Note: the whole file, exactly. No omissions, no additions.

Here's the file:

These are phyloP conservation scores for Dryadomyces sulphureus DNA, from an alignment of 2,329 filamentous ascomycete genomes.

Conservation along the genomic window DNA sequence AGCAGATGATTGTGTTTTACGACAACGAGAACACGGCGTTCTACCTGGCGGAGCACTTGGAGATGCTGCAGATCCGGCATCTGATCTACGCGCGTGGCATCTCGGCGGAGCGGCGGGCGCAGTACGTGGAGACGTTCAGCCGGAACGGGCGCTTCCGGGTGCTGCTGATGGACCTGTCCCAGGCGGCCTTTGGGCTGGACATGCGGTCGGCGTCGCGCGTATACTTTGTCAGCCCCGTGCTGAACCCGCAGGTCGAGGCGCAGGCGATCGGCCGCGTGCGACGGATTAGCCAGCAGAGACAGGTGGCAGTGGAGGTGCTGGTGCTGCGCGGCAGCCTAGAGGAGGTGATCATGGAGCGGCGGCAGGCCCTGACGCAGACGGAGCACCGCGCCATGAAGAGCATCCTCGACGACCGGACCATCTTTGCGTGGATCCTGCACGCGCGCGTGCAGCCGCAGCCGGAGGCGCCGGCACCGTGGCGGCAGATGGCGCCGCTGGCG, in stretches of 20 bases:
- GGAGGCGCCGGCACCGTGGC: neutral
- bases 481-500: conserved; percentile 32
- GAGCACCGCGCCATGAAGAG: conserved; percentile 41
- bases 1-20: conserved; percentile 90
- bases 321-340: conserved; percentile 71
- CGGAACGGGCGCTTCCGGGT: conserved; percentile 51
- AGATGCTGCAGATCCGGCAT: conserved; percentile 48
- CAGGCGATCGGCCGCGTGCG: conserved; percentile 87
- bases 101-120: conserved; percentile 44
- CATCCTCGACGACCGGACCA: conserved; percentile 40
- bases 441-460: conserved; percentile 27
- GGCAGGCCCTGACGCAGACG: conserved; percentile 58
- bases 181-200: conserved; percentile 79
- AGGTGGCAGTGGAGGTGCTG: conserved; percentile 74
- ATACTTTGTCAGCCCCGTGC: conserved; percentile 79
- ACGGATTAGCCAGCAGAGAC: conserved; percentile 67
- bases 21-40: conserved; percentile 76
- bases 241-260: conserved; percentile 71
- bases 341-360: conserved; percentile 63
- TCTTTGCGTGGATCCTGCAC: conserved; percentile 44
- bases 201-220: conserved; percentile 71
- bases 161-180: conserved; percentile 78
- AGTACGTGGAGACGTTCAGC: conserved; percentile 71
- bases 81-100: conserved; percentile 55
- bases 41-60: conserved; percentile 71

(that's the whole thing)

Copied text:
These are phyloP conservation scores for Dryadomyces sulphureus DNA, from an alignment of 2,329 filamentous ascomycete genomes.

Conservation along the genomic window DNA sequence AGCAGATGATTGTGTTTTACGACAACGAGAACACGGCGTTCTACCTGGCGGAGCACTTGGAGATGCTGCAGATCCGGCATCTGATCTACGCGCGTGGCATCTCGGCGGAGCGGCGGGCGCAGTACGTGGAGACGTTCAGCCGGAACGGGCGCTTCCGGGTGCTGCTGATGGACCTGTCCCAGGCGGCCTTTGGGCTGGACATGCGGTCGGCGTCGCGCGTATACTTTGTCAGCCCCGTGCTGAACCCGCAGGTCGAGGCGCAGGCGATCGGCCGCGTGCGACGGATTAGCCAGCAGAGACAGGTGGCAGTGGAGGTGCTGGTGCTGCGCGGCAGCCTAGAGGAGGTGATCATGGAGCGGCGGCAGGCCCTGACGCAGACGGAGCACCGCGCCATGAAGAGCATCCTCGACGACCGGACCATCTTTGCGTGGATCCTGCACGCGCGCGTGCAGCCGCAGCCGGAGGCGCCGGCACCGTGGCGGCAGATGGCGCCGCTGGCG, in stretches of 20 bases:
- GGAGGCGCCGGCACCGTGGC: neutral
- bases 481-500: conserved; percentile 32
- GAGCACCGCGCCATGAAGAG: conserved; percentile 41
- bases 1-20: conserved; percentile 90
- bases 321-340: conserved; percentile 71
- CGGAACGGGCGCTTCCGGGT: conserved; percentile 51
- AGATGCTGCAGATCCGGCAT: conserved; percentile 48
- CAGGCGATCGGCCGCGTGCG: conserved; percentile 87
- bases 101-120: conserved; percentile 44
- CATCCTCGACGACCGGACCA: conserved; percentile 40
- bases 441-460: conserved; percentile 27
- GGCAGGCCCTGACGCAGACG: conserved; percentile 58
- bases 181-200: conserved; percentile 79
- AGGTGGCAGTGGAGGTGCTG: conserved; percentile 74
- ATACTTTGTCAGCCCCGTGC: conserved; percentile 79
- ACGGATTAGCCAGCAGAGAC: conserved; percentile 67
- bases 21-40: conserved; percentile 76
- bases 241-260: conserved; percentile 71
- bases 341-360: conserved; percentile 63
- TCTTTGCGTGGATCCTGCAC: conserved; percentile 44
- bases 201-220: conserved; percentile 71
- bases 161-180: conserved; percentile 78
- AGTACGTGGAGACGTTCAGC: conserved; percentile 71
- bases 81-100: conserved; percentile 55
- bases 41-60: conserved; percentile 71